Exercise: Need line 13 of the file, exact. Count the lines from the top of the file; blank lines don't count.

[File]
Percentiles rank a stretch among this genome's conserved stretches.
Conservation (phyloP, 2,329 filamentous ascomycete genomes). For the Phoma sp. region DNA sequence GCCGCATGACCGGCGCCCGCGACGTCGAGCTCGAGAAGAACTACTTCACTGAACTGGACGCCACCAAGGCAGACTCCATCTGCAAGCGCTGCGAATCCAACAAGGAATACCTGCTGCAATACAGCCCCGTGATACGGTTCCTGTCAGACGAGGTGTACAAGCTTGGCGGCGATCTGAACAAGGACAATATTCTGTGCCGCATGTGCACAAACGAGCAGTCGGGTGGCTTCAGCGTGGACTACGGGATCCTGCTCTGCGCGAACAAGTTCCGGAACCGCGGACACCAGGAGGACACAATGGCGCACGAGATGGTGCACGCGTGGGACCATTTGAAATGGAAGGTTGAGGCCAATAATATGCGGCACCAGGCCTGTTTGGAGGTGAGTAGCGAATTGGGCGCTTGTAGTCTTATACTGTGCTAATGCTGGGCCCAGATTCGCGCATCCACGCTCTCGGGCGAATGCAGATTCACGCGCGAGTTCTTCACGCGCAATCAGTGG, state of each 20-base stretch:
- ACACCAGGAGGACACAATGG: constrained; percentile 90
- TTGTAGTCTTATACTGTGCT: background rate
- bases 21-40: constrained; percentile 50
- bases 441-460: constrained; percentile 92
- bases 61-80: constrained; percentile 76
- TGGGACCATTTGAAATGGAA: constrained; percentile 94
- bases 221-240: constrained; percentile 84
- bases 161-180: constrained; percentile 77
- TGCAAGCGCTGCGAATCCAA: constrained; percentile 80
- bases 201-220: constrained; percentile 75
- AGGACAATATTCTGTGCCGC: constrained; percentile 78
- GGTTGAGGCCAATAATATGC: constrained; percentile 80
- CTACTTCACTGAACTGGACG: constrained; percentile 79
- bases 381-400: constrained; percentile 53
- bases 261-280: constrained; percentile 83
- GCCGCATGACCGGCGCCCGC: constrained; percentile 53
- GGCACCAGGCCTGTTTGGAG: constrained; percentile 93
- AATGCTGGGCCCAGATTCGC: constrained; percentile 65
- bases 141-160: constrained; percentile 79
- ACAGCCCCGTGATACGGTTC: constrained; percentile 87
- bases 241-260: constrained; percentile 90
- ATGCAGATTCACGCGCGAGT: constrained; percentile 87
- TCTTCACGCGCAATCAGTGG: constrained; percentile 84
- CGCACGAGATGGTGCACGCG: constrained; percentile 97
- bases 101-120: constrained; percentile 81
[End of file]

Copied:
- AGGACAATATTCTGTGCCGC: constrained; percentile 78